Best wishes, and caution, to Andrew Scheer

House Speaker Andrew Scheer rises during Question Period in the House of Commons on Parliament Hill in Ottawa, Monday March 24, 2014 . THE CANADIAN PRESS/Adrian Wyld

LGBTory Canada congratulates Andrew Scheer, the new leader of the Conservative Party of Canada (CPC). After a long, hard-fought, and gruelling campaign, he was elected as the new party leader yesterday in Toronto. In his victory speech, he told an enthusiastic crowd, “every single kind of conservative is welcome, and this party belongs to all of you”. These are encouraging words, and we wish Mr. Scheer good luck in achieving the ultimate goal of the CPC: forming a government in 2019.

It should be no surprise that we had reservations about Andrew Scheer as a leadership candidate. He is a social conservative who, as an MP, voted against legalizing same-sex marriage in 2005 and in 2016 voted against Bill C16, which extended civil rights and criminal code protections to transgender Canadians.

However, when questioned after delegates removed objections to same-sex marriage from the party’s policy declaration at the 2016 convention in Vancouver by a vote of 70% to 30%, Mr. Scheer stated that he would focus on issues that unite Conservatives, not divide them, and that he would not “revisit or re-open” divisive social issues.

The CPC membership, judging by the marriage vote at the Vancouver convention, mirrors the Canadian public in its support for LGBT rights. A large majority of party members, and Canadians in general, accept LGBT equality both in fact and in law.

We take Mr. Scheer at his word when he says that these issues are considered settled in this country, and that a government under his leadership will not revisit them.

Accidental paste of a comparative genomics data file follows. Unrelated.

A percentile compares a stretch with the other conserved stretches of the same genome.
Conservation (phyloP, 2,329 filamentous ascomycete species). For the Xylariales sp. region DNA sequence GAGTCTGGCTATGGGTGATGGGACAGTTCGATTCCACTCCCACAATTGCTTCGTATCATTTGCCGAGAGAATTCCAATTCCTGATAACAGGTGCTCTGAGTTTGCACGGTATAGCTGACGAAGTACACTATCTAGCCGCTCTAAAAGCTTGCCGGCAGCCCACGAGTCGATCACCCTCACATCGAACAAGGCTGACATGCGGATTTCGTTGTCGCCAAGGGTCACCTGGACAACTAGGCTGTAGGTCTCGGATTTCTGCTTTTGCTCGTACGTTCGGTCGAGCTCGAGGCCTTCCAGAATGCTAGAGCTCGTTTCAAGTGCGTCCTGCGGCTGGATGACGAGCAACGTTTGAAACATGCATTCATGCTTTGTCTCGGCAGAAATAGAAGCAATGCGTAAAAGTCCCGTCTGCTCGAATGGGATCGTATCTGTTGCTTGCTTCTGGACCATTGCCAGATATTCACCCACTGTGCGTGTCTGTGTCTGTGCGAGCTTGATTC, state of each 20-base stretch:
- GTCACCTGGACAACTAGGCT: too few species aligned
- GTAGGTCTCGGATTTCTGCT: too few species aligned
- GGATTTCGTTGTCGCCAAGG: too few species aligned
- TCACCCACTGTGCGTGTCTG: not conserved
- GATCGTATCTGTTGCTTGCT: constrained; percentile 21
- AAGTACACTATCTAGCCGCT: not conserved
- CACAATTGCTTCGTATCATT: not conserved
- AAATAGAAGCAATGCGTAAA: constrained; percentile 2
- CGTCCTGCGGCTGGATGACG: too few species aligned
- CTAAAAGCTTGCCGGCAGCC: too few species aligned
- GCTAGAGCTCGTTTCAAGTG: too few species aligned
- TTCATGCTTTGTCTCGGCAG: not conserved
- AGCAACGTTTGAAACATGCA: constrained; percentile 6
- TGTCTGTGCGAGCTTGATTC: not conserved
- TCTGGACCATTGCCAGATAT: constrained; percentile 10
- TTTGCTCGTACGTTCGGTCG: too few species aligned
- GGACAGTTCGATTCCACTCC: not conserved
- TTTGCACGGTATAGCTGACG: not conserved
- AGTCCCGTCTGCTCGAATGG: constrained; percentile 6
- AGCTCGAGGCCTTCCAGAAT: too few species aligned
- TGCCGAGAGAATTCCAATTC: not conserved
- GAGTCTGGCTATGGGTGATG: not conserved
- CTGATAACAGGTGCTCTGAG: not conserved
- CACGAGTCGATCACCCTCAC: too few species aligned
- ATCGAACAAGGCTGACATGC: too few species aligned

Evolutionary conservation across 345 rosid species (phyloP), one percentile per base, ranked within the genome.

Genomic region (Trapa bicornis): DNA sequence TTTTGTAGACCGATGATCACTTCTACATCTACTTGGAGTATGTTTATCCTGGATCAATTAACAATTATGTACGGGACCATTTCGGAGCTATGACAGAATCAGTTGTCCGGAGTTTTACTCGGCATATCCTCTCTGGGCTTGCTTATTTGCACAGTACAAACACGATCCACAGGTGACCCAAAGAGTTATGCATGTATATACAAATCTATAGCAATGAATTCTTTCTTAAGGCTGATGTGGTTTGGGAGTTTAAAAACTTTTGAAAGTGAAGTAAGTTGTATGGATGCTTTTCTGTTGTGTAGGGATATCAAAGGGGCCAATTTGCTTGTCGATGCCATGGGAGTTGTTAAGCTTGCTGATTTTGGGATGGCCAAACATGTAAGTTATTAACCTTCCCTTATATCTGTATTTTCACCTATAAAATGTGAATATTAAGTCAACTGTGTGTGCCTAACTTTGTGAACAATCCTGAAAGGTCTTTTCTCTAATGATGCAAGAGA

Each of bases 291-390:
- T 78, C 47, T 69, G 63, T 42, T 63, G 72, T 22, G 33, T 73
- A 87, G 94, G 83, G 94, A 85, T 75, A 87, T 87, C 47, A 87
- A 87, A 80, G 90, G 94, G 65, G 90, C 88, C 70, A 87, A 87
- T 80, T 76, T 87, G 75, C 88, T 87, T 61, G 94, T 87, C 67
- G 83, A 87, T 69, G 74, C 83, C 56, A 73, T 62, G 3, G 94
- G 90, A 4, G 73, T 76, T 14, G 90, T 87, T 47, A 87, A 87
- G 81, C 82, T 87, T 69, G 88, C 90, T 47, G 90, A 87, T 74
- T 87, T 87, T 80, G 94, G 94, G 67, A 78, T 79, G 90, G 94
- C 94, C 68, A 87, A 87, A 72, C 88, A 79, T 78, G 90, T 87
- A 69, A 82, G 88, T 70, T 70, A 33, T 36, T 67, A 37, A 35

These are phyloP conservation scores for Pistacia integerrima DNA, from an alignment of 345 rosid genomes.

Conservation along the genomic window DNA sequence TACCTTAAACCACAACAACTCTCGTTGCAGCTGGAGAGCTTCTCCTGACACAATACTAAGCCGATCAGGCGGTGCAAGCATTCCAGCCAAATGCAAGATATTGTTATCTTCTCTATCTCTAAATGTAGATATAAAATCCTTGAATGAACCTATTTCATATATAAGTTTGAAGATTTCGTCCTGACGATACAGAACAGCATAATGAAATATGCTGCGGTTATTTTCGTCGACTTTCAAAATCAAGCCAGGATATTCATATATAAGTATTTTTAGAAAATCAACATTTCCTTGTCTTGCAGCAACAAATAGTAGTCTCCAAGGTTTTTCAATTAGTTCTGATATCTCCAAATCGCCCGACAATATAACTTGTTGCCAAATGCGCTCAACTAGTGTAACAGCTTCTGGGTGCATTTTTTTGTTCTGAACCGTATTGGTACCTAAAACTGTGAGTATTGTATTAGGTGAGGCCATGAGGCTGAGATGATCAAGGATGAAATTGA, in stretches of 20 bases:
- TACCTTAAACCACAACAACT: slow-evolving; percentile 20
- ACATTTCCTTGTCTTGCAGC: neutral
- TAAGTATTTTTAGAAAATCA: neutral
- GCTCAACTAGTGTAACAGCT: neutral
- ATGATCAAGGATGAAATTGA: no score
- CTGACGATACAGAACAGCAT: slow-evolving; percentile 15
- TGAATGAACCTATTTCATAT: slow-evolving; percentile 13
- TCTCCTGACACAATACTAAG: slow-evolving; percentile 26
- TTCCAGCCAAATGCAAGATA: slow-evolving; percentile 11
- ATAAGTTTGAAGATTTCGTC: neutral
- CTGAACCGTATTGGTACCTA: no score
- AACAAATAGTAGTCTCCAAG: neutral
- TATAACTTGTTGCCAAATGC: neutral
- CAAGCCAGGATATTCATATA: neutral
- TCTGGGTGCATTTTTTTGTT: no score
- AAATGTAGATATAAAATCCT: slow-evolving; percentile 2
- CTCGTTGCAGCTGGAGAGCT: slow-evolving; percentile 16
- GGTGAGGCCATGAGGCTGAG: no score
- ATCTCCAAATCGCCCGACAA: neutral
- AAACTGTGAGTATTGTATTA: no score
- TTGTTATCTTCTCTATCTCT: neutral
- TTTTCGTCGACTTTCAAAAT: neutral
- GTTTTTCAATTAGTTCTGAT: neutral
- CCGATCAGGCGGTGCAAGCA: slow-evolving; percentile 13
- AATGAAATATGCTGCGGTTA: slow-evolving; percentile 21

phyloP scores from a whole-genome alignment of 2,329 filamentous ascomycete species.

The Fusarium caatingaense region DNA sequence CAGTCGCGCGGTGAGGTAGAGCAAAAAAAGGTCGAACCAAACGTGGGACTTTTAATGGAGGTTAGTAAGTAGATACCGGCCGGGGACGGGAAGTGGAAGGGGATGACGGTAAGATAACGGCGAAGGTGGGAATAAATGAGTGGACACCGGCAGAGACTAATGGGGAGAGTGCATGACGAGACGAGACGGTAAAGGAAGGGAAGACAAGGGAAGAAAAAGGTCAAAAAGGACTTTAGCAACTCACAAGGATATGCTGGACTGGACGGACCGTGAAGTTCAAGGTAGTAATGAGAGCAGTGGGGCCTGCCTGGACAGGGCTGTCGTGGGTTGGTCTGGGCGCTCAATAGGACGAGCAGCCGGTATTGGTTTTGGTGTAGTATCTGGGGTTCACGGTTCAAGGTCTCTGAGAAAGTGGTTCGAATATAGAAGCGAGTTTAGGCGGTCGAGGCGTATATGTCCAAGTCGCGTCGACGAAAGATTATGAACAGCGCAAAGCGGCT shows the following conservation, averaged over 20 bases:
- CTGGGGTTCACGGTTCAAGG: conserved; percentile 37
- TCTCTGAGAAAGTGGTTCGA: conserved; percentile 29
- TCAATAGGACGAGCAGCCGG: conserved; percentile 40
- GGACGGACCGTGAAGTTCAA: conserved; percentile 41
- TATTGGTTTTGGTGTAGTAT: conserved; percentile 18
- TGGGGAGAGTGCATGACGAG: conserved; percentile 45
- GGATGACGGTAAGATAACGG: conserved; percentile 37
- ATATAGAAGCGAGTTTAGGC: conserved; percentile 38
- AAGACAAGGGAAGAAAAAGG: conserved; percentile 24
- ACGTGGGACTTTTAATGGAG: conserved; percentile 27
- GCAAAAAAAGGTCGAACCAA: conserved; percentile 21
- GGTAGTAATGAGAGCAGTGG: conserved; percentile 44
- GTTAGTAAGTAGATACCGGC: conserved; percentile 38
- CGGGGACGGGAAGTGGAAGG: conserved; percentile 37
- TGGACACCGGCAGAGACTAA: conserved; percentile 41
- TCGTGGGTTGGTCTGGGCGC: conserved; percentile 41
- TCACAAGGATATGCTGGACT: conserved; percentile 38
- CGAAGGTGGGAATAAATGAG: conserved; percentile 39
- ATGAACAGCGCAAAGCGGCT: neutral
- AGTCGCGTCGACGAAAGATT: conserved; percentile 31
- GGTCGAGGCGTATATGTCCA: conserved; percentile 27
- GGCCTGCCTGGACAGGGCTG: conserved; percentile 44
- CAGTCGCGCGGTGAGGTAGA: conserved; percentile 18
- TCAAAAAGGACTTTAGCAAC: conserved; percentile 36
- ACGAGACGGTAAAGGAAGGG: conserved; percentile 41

We extend a hand of friendship to Mr. Scheer in his new role as leader, and offer to work with him to act as a bridge between the CPC and the LGBT community. We will continue to advocate in the CPC for LGBT people. However, we will be vigilant and will not hesitate to call him out when we feel that the CPC’s actions or policies are a threat to LGBT equality.

Although social conservatives are claiming responsibility for Mr. Scheer’s victory, we are encouraged by his promise to focus on the issues that unite the party, not divide it. We, like all Conservatives, share Mr. Scheer’s commitment to such goals as a strong economy, balanced budgets, lower taxes, eliminating obstacles to entrepreneurship and business growth, personal freedom and responsibility, and a robust foreign policy that confronts threats to Canadians.

Regarding his social conservative support, he said during the leadership campaign, “if social conservatives have 50 things they are wanting to accomplish, maybe 30 of them would be divisive and wouldn’t enjoy broad-based support in our own caucus. So, let’s work on the other 20.”

Indeed. Let’s work together on issues that all Conservatives, including those from the LGBT community, can support. There is much to be done.

LGBTory Canada


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